At the time of enrolment, just over half lived on the streets, while most of the rest were staying in shelters, transitional housing or residential treatment facilities, or temporarily 'couch surfing'.
All of the participants had a substance use disorder, with 91% using methamphetamine and 15% using opioids. Just over three-quarters had a mental health diagnosis, including 51% with depression.
Most participants (79%) restarted HIV treatment within seven days after enrolment in the programme. More than two-thirds returned for a repeat visit within a month and 91% did so within three months. After six months, 54% had achieved viral suppression.
Sixteen people dropped out or were dropped from the programme, including five who died, three who moved away, three who were suspended for violent behaviour, one who went to prison and one who entered a long-term care facility.
"With an exceptionally vulnerable population of viremic people experiencing homelessness, we demonstrated sustained engagement in the POP-UP model of care," the researchers concluded. "Low-threshold, high-intensity primary care programmes offering comprehensive services and incentives similar to POP-UP may improve patient outcomes for people with HIV experiencing homelessness or unstable housing in other urban settings."
"Participants valued easier access and having a closer relationship with their medical providers over financial incentives."
In a related study, Madellena Conte, also from the University of California at San Francisco, analysed care preferences among HIV-positive people experiencing homelessness or unstable housing using a 'discrete choice experiment.'
The analysis included 65 Ward 86 patients who had missed a primary care visit in the last year and who recently had a detectable viral load measurement. Just over three-quarters were men, 61% were over age 40, 45% were white, 56% lived outdoors or in emergency housing and 44% had temporary housing.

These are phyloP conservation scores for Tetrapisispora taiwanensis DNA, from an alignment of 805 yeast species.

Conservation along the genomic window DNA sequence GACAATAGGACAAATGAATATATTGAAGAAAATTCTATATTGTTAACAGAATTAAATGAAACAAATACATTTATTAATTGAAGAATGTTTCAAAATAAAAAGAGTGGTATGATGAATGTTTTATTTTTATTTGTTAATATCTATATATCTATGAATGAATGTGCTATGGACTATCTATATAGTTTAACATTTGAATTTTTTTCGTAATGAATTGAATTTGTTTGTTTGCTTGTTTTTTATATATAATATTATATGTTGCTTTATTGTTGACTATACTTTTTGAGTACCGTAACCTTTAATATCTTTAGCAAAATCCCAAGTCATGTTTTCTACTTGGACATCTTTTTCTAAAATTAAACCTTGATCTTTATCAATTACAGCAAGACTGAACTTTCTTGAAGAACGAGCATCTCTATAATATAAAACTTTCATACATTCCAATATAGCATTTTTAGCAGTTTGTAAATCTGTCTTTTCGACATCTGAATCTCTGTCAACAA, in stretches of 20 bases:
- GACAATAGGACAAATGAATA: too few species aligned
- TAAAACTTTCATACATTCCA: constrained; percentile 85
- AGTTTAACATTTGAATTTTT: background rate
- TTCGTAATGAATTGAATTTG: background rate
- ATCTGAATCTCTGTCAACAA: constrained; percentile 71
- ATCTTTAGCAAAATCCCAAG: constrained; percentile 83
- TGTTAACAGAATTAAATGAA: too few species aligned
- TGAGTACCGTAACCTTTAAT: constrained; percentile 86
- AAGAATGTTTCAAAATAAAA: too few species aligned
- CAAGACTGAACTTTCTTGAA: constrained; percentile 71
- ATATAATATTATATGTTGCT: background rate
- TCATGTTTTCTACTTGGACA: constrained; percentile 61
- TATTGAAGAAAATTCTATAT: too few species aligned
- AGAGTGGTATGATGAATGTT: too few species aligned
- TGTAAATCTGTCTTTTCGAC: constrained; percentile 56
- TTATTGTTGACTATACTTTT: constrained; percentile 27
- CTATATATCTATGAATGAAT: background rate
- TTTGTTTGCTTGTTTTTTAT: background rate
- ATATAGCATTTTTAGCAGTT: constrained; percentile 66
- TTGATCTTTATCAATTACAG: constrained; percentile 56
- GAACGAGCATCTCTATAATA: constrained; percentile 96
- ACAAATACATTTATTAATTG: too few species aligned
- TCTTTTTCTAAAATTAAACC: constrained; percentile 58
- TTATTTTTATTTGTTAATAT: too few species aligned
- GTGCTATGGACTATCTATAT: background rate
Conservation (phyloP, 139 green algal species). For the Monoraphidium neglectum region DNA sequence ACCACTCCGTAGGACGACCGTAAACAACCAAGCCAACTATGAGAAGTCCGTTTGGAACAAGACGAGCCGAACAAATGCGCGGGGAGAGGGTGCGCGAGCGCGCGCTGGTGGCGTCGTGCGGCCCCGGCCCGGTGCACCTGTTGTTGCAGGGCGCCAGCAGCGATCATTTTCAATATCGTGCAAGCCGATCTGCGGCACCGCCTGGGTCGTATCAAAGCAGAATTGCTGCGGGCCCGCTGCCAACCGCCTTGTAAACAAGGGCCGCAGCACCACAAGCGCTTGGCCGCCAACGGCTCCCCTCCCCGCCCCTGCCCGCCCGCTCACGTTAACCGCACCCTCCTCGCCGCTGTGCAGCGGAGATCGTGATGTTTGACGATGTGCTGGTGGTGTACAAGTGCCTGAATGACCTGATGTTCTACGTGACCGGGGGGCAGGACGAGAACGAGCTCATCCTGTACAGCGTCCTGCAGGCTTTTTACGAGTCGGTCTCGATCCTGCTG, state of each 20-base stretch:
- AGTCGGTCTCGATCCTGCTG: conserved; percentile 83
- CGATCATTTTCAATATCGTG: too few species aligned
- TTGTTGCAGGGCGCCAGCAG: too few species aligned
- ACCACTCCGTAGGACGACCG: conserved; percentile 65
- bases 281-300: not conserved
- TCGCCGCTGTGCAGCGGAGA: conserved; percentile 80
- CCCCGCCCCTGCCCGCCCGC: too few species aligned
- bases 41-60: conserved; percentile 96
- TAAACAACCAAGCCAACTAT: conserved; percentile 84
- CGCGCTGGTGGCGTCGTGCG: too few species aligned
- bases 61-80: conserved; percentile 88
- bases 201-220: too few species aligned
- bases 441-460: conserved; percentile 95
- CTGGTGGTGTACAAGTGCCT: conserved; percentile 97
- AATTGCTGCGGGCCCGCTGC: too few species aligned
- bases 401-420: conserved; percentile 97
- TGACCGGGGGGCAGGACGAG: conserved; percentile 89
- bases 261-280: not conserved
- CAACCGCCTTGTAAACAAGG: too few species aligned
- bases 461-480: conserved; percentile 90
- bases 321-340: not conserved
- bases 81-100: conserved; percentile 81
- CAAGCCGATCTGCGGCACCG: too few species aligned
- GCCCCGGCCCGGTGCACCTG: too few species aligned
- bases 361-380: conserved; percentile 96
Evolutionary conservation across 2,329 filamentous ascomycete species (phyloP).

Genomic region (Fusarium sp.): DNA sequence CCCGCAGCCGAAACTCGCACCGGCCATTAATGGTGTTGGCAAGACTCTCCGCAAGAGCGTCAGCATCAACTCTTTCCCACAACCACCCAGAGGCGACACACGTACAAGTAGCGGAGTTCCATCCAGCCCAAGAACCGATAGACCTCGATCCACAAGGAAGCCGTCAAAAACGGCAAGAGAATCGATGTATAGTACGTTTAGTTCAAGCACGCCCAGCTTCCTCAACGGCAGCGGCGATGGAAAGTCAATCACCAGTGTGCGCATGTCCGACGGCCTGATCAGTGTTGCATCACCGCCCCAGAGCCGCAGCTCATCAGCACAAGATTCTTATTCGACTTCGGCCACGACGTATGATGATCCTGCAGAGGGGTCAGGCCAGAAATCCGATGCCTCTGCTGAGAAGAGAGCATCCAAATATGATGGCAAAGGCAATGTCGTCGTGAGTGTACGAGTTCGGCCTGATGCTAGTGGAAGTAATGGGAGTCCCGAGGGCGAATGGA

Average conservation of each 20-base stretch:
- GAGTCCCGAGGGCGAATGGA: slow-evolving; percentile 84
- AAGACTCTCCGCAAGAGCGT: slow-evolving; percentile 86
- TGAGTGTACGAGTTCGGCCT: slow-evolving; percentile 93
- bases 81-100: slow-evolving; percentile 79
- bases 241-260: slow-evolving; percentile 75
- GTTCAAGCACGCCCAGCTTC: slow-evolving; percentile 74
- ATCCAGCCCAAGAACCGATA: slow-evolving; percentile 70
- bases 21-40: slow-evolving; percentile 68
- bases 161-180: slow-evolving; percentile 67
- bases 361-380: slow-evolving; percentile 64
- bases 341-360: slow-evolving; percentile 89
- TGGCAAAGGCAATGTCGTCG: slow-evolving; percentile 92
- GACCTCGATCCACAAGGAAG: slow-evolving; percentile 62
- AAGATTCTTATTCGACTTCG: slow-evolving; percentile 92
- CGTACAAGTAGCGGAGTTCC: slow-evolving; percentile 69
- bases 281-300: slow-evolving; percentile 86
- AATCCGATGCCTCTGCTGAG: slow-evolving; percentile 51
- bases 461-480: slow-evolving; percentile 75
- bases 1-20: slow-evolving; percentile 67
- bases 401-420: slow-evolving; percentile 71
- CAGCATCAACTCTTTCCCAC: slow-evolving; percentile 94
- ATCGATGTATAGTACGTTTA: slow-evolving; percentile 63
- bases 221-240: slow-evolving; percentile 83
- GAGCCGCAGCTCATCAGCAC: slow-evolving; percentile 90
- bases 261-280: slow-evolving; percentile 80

Participants were asked to choose between two hypothetical clinics in which the services varied on five attributes:
- Patient-centred care (providers “get to know me as a person”)
- Drop-in versus scheduled visits
- Direct phone communication with the care team, versus dealing with front-desk staff
- Distance from where they usually stay (two versus 20 blocks away)
- Provision of gift cards as an incentive for clinic visits.
Participants expressed the strongest preference for patient-centred providers, for which they would trade $32.79, and drop-in clinic visits, for which they would trade $11.45 in gift card value per visit.
"Homeless and unstably housed people living with HIV, who live on the economic margins and who often lack basic subsistence, were nevertheless willing to trade significant financial gain…to have a personal relationship with and immediate access to the primary care team," the researchers concluded.
Imbert E et al. POP-UP clinic: A multicomponent model of care for people living with HIV (PLHIV) who experience homelessness or unstable housing (HUH). 23rd International AIDS Conference, abstract OAE0406, 2020.
Update: Following the conference presentation, this study was published in a peer-reviewed journal:
Imbert E et al. Evaluation of the POP-UP Program, a Multi-component Model of Care for People Living with HIV with Homelessness or Unstable Housing. AIDS, published ahead of print, February 2021.
Conte M et al. Strategies to increase uptake of retention in HIV services: Understanding preferences for HIV care among patients experiencing homelessness or unstable housing: Results of a discrete choice experiment. 23rd International AIDS Conference, abstract OAE0103, 2020.
Correction: the figure for use of methamphetamine was corrected on 12 July 2020. It is 91%, not 61%.